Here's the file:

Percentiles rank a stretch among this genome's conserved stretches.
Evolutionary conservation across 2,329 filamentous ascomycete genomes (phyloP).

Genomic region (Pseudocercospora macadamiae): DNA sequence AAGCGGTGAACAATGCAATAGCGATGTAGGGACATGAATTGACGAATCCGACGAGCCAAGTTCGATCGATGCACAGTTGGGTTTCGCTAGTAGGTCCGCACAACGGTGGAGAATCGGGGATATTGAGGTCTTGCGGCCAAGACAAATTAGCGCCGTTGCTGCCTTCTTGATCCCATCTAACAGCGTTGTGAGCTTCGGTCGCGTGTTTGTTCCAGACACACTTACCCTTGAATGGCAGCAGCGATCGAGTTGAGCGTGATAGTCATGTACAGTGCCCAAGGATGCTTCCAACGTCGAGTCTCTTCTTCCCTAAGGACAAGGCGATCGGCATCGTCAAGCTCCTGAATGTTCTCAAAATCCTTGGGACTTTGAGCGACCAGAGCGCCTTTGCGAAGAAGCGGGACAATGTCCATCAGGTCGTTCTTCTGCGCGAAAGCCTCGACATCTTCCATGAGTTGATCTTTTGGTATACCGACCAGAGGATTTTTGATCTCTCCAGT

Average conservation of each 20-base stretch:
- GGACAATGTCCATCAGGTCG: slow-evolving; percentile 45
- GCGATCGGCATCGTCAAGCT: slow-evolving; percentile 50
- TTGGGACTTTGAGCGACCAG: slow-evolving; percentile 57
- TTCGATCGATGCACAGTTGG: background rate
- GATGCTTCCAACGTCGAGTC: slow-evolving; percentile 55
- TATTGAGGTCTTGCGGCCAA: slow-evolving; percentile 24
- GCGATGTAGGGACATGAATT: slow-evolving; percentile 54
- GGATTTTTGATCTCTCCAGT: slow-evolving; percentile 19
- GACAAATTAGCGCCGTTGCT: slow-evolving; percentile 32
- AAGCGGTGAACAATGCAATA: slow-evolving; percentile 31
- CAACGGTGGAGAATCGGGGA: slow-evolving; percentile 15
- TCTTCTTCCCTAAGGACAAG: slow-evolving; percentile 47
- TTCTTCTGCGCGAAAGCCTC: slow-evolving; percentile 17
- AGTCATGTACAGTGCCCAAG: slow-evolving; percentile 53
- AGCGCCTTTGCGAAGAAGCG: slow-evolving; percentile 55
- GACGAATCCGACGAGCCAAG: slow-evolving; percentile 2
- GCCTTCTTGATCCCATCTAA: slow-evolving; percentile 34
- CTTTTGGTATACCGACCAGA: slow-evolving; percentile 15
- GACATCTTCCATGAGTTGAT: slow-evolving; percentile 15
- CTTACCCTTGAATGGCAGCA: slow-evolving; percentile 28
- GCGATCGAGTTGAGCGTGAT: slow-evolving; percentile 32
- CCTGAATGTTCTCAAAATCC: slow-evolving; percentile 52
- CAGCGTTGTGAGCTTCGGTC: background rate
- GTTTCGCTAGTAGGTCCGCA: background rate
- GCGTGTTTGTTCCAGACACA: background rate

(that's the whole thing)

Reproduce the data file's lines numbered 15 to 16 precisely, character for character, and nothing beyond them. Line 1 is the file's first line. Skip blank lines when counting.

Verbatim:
- CAACGGTGGAGAATCGGGGA: slow-evolving; percentile 15
- TCTTCTTCCCTAAGGACAAG: slow-evolving; percentile 47